Air Force eyes interoperable data links for new and legacy jet fighters

U.S. Air Force researchers are reaching out to industry to find companies able to design an advanced version of the 5th to 4th Gen Gateway that enables jet fighters of different generations to share a common picture over different tactical data links.

Apr 19th, 2016
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HANSCOM AFB, Mass. - U.S. Air Force researchers are reaching out to industry to find companies able to design an advanced version of the 5th to 4th Gen Gateway that enables jet fighters of different generations to share a common picture over different tactical data links.

Officials of the Air Force Life Cycle Management Center at Hanscom Air Force Base, Mass., issued a sources-sought notice for Increment II of the 5th to 4th Gen Gateway.

The second-increment system must enable fifth-generation fighters like the F-22 and F-35 to share a common battlespace picture over different tactical data link as the first increment does, but also must have an infrared search and track (IRST) sensor as a stealthy alternative to radar to scan the skies for enemy aircraft.

The second-increment system also must have a means for maintaining satellite communications (SATCOM) during air combat, as well as the ability to create a secure common tactical picture that blends information from the F-22's inflight data link (IFDL), the F-35's multifunction advanced data link (MADL), IRST sensors, National Technical Means (NTM), and legacy Link 16 that is accessible to aircraft using Link 16.

IFDL, MADL, and Link 16 refer to airborne information-distribution data links that enable combat aircraft to share sensor information in a common tactical picture.

The Air Force is looking for digital data links that will connect legacy aircraft like the F-15 fighter shown above with next-generation aircraft like the F-35 Joint Strike Fighter.

The legacy Link 16 is a U.S. and NATO military tactical data exchange network for aircraft, ships, ground forces, and smart munitions. In addition to creating a common tactical picture, Link 16 enables military forces working together to share text messages, imagery, and digital voice communications. Aircraft that use Link 16 include the F-15, F-16, Eurofighter, F/A-18, and Mirage 2000 jet fighters. One problem with Link 16, however, is its RF signature, which the enemy can use to detect and track Link 16-equipped aircraft.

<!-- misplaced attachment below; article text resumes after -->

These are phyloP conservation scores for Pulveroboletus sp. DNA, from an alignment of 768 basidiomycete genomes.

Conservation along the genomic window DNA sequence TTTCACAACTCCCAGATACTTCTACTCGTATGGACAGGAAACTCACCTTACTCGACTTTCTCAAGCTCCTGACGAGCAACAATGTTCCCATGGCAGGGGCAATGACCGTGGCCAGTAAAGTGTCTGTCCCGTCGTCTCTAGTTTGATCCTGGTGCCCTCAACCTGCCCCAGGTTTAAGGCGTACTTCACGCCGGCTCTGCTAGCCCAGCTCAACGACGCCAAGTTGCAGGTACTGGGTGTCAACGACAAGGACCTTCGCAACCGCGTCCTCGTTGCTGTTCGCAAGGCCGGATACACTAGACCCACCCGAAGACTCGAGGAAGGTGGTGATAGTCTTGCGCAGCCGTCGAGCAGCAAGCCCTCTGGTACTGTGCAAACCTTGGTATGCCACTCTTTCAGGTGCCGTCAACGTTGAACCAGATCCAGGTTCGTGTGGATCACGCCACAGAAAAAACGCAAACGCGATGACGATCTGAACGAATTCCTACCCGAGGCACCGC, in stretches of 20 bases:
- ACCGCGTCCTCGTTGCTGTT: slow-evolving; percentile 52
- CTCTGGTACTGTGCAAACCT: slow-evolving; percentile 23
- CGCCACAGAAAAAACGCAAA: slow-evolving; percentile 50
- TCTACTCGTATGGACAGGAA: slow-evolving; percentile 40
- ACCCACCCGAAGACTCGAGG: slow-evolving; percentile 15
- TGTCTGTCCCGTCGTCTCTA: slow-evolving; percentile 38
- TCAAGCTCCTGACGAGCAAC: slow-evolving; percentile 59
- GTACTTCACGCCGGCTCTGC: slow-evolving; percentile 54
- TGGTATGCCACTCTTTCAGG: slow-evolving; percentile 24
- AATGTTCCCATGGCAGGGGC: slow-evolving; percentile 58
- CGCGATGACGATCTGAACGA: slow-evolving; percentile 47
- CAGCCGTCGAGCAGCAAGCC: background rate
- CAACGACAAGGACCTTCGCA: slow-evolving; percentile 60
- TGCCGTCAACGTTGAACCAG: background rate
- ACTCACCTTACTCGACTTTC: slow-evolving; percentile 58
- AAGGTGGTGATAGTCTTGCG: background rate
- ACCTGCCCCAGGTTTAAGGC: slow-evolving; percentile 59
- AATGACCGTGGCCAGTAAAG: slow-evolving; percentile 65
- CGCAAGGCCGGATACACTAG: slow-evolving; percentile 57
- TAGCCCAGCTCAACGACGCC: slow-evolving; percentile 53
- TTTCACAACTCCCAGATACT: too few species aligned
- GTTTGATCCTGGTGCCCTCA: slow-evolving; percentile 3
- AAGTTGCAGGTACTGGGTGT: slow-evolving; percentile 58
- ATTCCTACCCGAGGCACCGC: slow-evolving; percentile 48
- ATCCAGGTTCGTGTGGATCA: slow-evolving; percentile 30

The Air Force F-22 Raptor jet fighter uses IFDL, which provides a low-probability-of-detection and low-probability-of-intercept inflight data link. The F-35 uses MADL, a fast switching narrow directional communications data link. The problem is that Link-16, IFDL, and MADL are not compatible.

Air Force experts have tried to bridge the compatibility gap between the three data links with the first increment of the 5th to 4th Gen Gateway, which has been demonstrated by several contractors, including Boeing, Lockheed Martin, and Northrop Grumman.

Air Force experts also want the second-increment 5th to 4th Gen Gateway to have beyond-line-of-sight access to national data service providers, and a multi-level security track correlation and data fusion processor, connected to several different data domains.

The new system should be able to provide a radio solution guaranteeing interoperability with F-22 over the IFDL data link, and F-35 over the MADL data link, as well as support for IFDL Block 3.1, Block 3.2A, Block 3.2B, and Widenet Reuse; current and future MADL releases; radio interoperability between F-22 and F-35 aircraft; configuration management of the IFDL and MADL waveforms; and DD Form 254 requirements.

Air Force officials would like to demonstrate the next-generation 5th to 4th Gen Gateway aboard an F-15C jet fighter.

Companies interested should e-mail white papers and questions to the Air Force's Lori-Ann Dionne (lori-ann.dionne@us.af.mil) and Gregory Bailey (gregory.bailey.9@us.af.mil).

More information is online at www.fbo.gov/spg/USAF/AFMC/ESC/TBD0001/listing.html.

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